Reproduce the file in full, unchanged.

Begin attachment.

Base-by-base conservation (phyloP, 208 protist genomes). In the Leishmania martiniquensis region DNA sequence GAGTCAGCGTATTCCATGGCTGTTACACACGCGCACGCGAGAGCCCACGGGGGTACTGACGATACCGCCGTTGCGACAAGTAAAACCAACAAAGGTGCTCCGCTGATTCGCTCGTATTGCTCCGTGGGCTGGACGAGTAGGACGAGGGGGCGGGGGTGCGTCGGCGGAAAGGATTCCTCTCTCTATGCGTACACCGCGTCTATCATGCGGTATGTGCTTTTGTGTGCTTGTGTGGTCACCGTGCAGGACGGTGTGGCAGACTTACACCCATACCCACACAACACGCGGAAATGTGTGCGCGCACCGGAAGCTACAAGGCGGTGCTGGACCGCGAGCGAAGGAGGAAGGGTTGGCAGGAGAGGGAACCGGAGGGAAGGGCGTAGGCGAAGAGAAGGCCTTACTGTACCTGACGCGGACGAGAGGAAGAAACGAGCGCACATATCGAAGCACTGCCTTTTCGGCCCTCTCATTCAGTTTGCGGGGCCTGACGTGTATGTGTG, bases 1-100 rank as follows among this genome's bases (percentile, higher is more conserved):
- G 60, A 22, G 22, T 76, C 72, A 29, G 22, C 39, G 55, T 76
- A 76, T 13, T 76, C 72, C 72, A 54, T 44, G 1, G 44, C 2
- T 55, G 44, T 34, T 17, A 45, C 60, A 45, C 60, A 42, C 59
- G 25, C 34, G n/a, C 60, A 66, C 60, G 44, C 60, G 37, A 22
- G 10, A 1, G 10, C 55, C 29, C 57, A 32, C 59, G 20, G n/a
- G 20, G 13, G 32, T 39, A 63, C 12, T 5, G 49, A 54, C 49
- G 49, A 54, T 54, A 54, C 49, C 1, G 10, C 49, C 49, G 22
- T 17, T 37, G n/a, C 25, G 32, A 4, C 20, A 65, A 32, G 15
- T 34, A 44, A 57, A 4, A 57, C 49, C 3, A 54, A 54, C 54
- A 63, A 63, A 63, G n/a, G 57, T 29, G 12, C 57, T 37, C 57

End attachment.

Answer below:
Base-by-base conservation (phyloP, 208 protist genomes). In the Leishmania martiniquensis region DNA sequence GAGTCAGCGTATTCCATGGCTGTTACACACGCGCACGCGAGAGCCCACGGGGGTACTGACGATACCGCCGTTGCGACAAGTAAAACCAACAAAGGTGCTCCGCTGATTCGCTCGTATTGCTCCGTGGGCTGGACGAGTAGGACGAGGGGGCGGGGGTGCGTCGGCGGAAAGGATTCCTCTCTCTATGCGTACACCGCGTCTATCATGCGGTATGTGCTTTTGTGTGCTTGTGTGGTCACCGTGCAGGACGGTGTGGCAGACTTACACCCATACCCACACAACACGCGGAAATGTGTGCGCGCACCGGAAGCTACAAGGCGGTGCTGGACCGCGAGCGAAGGAGGAAGGGTTGGCAGGAGAGGGAACCGGAGGGAAGGGCGTAGGCGAAGAGAAGGCCTTACTGTACCTGACGCGGACGAGAGGAAGAAACGAGCGCACATATCGAAGCACTGCCTTTTCGGCCCTCTCATTCAGTTTGCGGGGCCTGACGTGTATGTGTG, bases 1-100 rank as follows among this genome's bases (percentile, higher is more conserved):
- G 60, A 22, G 22, T 76, C 72, A 29, G 22, C 39, G 55, T 76
- A 76, T 13, T 76, C 72, C 72, A 54, T 44, G 1, G 44, C 2
- T 55, G 44, T 34, T 17, A 45, C 60, A 45, C 60, A 42, C 59
- G 25, C 34, G n/a, C 60, A 66, C 60, G 44, C 60, G 37, A 22
- G 10, A 1, G 10, C 55, C 29, C 57, A 32, C 59, G 20, G n/a
- G 20, G 13, G 32, T 39, A 63, C 12, T 5, G 49, A 54, C 49
- G 49, A 54, T 54, A 54, C 49, C 1, G 10, C 49, C 49, G 22
- T 17, T 37, G n/a, C 25, G 32, A 4, C 20, A 65, A 32, G 15
- T 34, A 44, A 57, A 4, A 57, C 49, C 3, A 54, A 54, C 54
- A 63, A 63, A 63, G n/a, G 57, T 29, G 12, C 57, T 37, C 57